Tuesday, November 9, 2010
This is H. E. Davey’s calligraphy of fudoshin, or “immovable mind.” You can click on the images to enlarge them.
Fudoshin is the goal of many Japanese arts and forms of meditation. It doesn’t describe a rigid, hardheaded state of mind, but rather a condition of complete mental stability, one that isn’t easily disturbed by whatever comes up in life.
It is painted using sosho and gyosho scripts, in the style of master calligrapher Kobara Ranseki Sensei. This piece of artwork was featured in Furyu magazine, along with the books Brush Meditation and The Japanese Way of the Artist.
All skillful Japanese calligraphy should display a unity of calm and action. In this case, Davey Sensei’s brushwork is so dynamic that it appears to be moving, but each character is still balanced and composed. This is the result of over 25 years of shodo training in the USA and Japan.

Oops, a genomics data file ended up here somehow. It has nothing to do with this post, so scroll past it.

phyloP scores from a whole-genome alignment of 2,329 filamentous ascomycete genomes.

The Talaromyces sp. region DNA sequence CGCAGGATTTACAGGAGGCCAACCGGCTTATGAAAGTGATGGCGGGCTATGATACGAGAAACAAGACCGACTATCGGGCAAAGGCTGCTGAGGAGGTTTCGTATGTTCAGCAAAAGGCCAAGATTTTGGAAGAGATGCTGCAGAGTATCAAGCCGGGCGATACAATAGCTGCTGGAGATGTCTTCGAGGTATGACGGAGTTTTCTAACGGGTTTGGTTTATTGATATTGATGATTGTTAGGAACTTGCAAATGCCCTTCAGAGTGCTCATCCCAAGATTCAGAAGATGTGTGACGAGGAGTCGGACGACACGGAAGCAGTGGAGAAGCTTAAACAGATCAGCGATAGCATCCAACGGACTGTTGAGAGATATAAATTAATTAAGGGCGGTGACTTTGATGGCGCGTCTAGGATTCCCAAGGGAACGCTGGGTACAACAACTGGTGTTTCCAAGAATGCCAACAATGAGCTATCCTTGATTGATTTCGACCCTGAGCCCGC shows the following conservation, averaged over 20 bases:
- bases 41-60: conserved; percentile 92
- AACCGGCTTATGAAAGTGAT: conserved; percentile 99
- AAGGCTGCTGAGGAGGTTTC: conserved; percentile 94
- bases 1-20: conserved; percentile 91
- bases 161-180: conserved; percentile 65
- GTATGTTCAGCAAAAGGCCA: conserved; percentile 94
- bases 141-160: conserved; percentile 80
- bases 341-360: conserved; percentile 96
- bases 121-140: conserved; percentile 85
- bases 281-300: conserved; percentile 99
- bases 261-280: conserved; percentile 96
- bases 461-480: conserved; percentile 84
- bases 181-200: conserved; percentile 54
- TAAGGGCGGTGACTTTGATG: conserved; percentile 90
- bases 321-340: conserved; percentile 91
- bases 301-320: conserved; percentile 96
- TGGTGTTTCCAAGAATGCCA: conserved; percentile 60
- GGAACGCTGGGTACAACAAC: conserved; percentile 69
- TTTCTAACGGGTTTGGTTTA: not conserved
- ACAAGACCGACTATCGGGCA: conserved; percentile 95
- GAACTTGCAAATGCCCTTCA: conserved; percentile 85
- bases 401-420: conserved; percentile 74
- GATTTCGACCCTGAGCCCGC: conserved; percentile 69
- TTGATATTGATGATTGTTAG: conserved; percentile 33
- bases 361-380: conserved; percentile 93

You can commission Davey Sensei, The Japanese Way of the Artist author, to create this fudoshin calligraphy for your home, office, or meditation room. He can be contacted at firstname.lastname@example.org.
Sunday, November 7, 2010
These two scrolls by Hiseki Davey Sensei were shown at a major exhibition of Japanese calligraphy held in San Francisco in 2000. They also were shown at the Kokusai Shodo Ten in Urayasu, Japan, where they received top awards.
The calligraphy on the left is an example of Davey Sensei's kanji art, and the Chinese characters read, "Rocky mountains are embraced by white clouds." The art on the right is an example of his kana calligraphy, with a large Chinese character meaning "waterfall," which was painted to resemble a waterfall. It reads, "The waterfall no longer flows, but its sound remains in my mind and heart."
Davey Sensei can create similar hanging scrolls for your home or office. Contact him at email@example.com.
The late Kobara Ranseki Sensei was the founder of Ranseki Sho Juku brush calligraphy (shodo). He received Kyokujitsu Tanko Sho—the “Order of the Rising Sun (with Silver Rays)”—from the Japanese government for his numerous years of promoting and preserving traditional Japanese art and culture via his contributions to shodo and tea ceremony. This rarely bestowed award comes in the form of the Kunsho, a Medal of Honor. You can learn about his style of calligraphic art and his remarkable life in The Japanese Way of the Artist. Order your copy here: http://www.amazon.com/Japanese-Way-Artis